As the 1303 LS convertible, the boxer produced 50 hp from 1,600 cubic centimeters in the rear and was built around 160,000 times. On January 10, 1980, the last example rolled off the Karmann production line, a total of 331,847 in 31 years.
“Golf convertible, no thanks”
Germany cried big tears for its favorite Luftikus, after all, he had accompanied an entire people through the economic miracle years, the Cold War and the flower power era. The fan scene organized protest trips to Wolfsburg and had stickers like “Golf Cabrio, no thanks” printed.
It was all of no use. The Golf I took over air sovereignty in the group on February 14, 1979. For safety reasons, the angular child from Karmann had to wear a roll bar that was both fat and ugly, which quickly earned him the nickname “Strawberry Basket”. But the technically outdated Beetle convertible quickly found its way into the minds of storm-tested German history.
With the Golf Cabriolet, customers not only received a modern chassis, but also a speedy 51 kW/70 hp and, in the fine GL equipment, even an automatic transmission. The 1.6-liter four-cylinder with 110 hp then moved in from the GTI, which finally made the GLI version the hottest wind on the other side of the Mittelland Canal. By 1993, the open Golf I had become the Volkswagen among all convertibles and, with 392,000 units, became the most successful sunbed in the world.
Successor based on Golf III from 1993
With significantly more space, but still poorly ironed, the successor based on the Golf III tried to build on the success from 1993 onwards. He could do everything better. The roof, which could be opened electrically on request, gave a view of the sky in less than 20 seconds, the trunk was larger (plus 50 liters) and crash safety was significantly optimized – but neither it nor the following generation based on it achieved the classic charm of its predecessor Golf IV was based.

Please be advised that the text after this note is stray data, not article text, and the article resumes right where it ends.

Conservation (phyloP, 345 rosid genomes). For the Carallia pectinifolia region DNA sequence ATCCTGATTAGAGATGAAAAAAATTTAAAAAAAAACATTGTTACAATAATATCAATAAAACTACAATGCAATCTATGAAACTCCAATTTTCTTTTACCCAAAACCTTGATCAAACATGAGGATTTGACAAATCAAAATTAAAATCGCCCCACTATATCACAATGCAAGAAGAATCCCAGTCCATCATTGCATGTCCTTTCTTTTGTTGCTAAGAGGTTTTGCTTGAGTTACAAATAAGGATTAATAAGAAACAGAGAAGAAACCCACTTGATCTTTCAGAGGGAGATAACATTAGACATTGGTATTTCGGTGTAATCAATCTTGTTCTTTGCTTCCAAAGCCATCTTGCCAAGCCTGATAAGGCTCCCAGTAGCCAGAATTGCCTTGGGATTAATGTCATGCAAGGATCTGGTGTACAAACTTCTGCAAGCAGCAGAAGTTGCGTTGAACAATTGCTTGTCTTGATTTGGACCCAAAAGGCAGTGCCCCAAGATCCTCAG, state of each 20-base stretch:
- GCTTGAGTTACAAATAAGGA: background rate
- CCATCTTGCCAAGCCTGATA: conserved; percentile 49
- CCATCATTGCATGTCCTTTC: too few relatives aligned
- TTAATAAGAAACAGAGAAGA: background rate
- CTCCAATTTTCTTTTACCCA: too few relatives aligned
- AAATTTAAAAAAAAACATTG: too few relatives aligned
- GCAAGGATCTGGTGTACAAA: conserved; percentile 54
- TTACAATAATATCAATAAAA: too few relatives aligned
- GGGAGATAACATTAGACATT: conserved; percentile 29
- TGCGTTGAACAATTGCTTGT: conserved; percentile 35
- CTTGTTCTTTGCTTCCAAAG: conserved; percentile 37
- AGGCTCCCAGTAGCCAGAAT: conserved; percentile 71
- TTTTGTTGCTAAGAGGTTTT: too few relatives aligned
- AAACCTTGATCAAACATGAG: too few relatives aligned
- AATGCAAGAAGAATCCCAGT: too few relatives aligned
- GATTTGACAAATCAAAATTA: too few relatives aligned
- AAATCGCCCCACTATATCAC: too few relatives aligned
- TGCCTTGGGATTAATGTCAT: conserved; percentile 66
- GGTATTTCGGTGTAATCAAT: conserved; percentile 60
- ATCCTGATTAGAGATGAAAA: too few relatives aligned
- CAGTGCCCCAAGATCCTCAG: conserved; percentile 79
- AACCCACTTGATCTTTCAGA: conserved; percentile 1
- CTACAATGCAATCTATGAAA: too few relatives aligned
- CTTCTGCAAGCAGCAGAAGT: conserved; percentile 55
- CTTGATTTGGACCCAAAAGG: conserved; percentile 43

Due to moderate success, VW ended its open-air activities in 2002 – and took almost ten years to get back into the sky with the Golf VI. Instead of a bar, rollover modules should now ensure safety in an emergency. They caused the rear headrests to snap up in a split second. As of 2013, up to 195 kW/265 hp were under the hood of the last Golf convertible. But even the Golf R could only delay the end at best. In 2016 VW let the open Golf die. After 770,039 copies.
Inheritance sneaker New Beetle
What then followed with the New Beetle was an attempt to reanimate a feeling that had long only existed in the garages of Beetle fans. The original became immortal and lived on as a legend among collectors and contemporary witnesses.
However, the Golf-based round piece, which was apostrophized as a designated retro beetle, was little more than an overly large and uncharming legacy sneaker. At least in the eyes of many VW customers. Cult simply cannot be copied. The open versions, the New Beetle Cabriolet (2003-2010) and later the Beetle Cabriolet (2012-2019) also had to experience this. Although they were certainly technically ahead of many of their classmates, the audience simply didn't get excited. The great success and proof of love did not materialize.
This was even more true for the four-seater Eos (2006-2015), named after the Greek goddess of the dawn. But there was little divine about Eos. The 4.41 meter long convertible coupé followed the trend at the time of folding steel roofs and thus brought a new safety standard to the Wolfsburg convertible world. Unfortunately, the tin hat was often not completely tight and not really tactile.
Anyone who really loved convertibles rarely fell in love with an Eos. The cheerless folding-roof VW ran out of steam halfway through its life and demand fell drastically. In the end, 230,000 Eos were sold.
The T-Roc Cabriolet will not come close to this number when it retires in 2025 after just over three years. The concept of cut-up SUVs will probably later go down in history books as a bad quirk of the zeitgeist. Putting this failed construct in the historical context of the legendary Beetle Cabriolet feels like a bad joke of history anyway.